Two armed men were arrested after the children were found with no food or fresh water and ‘dirty rags’ for clothing
Police in rural New Mexico have rescued 11 children from a “squalid” makeshift compound after receiving a tip that they were “starving” and desperately in need of food and water.
The children, ranging in age from one to 15, were turned over to state child-welfare workers. “They were skinny, their ribs showed, they were in very poor hygiene and very scared,” Taos county Sheriff Jerry Hogrefe told ABC News Radio.
Two adult men and three women were initially arrested after police raided the compound Thursday, but the women – believed to be the mothers of the children – were later released.
Hogrefe said the five adults and 11 children “looked like third world country refugees not only with no food or fresh water, but with no shoes, personal hygiene and basically dirty rags for clothing”.
There was little food in the compound, which consisted of a small travel trailer buried in the ground and covered by plastic with no water, plumbing and electricity, Hogrefe said.
According to authorities, the two men, Siraj Ibn Wahhaj and Lucan Morton, were heavily armed with rifles, pistols and a large cache of ammunition, and were believed to be Muslim extremists.
The discovery was prompted by a months-long search for a three-year-old child, Abdul-Ghani Wahhaj, who went missing in Atlanta, Georgia, in November. According to social media posts by the boy’s mother, his father, Siraj Ibn Wahhaj, disappeared with the child after saying he was taking him to the park.
“This is about my son, he is sick. I don’t know if he is alive ... I don’t know his condition,” said Hakima Ramzi in a tearful Facebook Live video in January pleading for the return of her son who she said had physical and mental disabilities.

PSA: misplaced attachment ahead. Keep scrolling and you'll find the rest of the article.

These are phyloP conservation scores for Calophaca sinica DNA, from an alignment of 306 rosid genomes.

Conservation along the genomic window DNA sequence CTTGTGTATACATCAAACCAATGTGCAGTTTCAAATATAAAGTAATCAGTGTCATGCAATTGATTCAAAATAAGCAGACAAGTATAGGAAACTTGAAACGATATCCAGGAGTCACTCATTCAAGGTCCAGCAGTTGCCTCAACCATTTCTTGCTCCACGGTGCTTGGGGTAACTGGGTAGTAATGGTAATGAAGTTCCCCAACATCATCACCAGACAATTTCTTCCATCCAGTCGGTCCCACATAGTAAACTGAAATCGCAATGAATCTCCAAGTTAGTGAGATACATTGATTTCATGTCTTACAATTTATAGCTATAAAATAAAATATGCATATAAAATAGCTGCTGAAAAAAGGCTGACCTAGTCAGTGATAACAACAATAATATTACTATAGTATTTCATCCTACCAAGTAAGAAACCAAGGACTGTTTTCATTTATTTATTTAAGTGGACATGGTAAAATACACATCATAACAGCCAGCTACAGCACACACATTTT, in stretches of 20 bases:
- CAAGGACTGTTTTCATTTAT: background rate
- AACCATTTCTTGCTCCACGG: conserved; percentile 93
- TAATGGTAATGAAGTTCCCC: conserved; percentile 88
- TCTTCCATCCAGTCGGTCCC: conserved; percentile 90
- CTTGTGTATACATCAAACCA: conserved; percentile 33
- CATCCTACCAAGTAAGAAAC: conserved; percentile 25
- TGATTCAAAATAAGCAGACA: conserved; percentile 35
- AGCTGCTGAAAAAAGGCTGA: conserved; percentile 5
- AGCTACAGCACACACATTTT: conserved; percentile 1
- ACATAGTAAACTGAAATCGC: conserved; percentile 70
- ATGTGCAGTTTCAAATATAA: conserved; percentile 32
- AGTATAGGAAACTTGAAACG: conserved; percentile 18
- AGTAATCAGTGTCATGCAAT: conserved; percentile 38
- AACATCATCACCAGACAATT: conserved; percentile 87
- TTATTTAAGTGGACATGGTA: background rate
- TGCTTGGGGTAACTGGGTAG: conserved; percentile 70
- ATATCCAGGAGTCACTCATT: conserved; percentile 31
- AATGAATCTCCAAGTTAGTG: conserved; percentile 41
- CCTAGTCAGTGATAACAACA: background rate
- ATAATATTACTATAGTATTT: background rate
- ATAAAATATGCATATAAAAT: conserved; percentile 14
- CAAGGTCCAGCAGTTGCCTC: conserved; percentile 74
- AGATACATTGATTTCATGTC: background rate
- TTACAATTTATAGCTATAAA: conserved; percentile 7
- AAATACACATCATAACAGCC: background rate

Abdul-Ghani was not among the 11 children found at the compound, but authorities said they “reasonably believe” he was there as recently as a few weeks ago.
All the adults found at the compound are related, and are either children or children-in-law of Brooklyn Imam Siraj Wahhaj, the father of Siraj Ibn Wahhaj. In a series of posts since January, the Imam has been asking for help in locating his missing family. Neither Ramzi nor Imam Wahhaj could immediately be reached for comment.
FBI agents had surveilled the compound for several weeks leading up to last week’s raid, but did not find probable cause to conduct a search. Then Hogrefe’s office received a message, thought to have come from someone inside, which read “we are starving and need food and water,” via an unidentified third party.
“I began working on a search warrant right after I got that intercepted message,” Hogrefe said.
In December 2017, the Clayton News Daily reported that Abdul-Ghani and his father had last been seen traveling west through Alabama with several other children and adults. They had been involved in a car accident on 13 December, and indicated to the responding officer that they were on their way to New Mexico for a camping trip.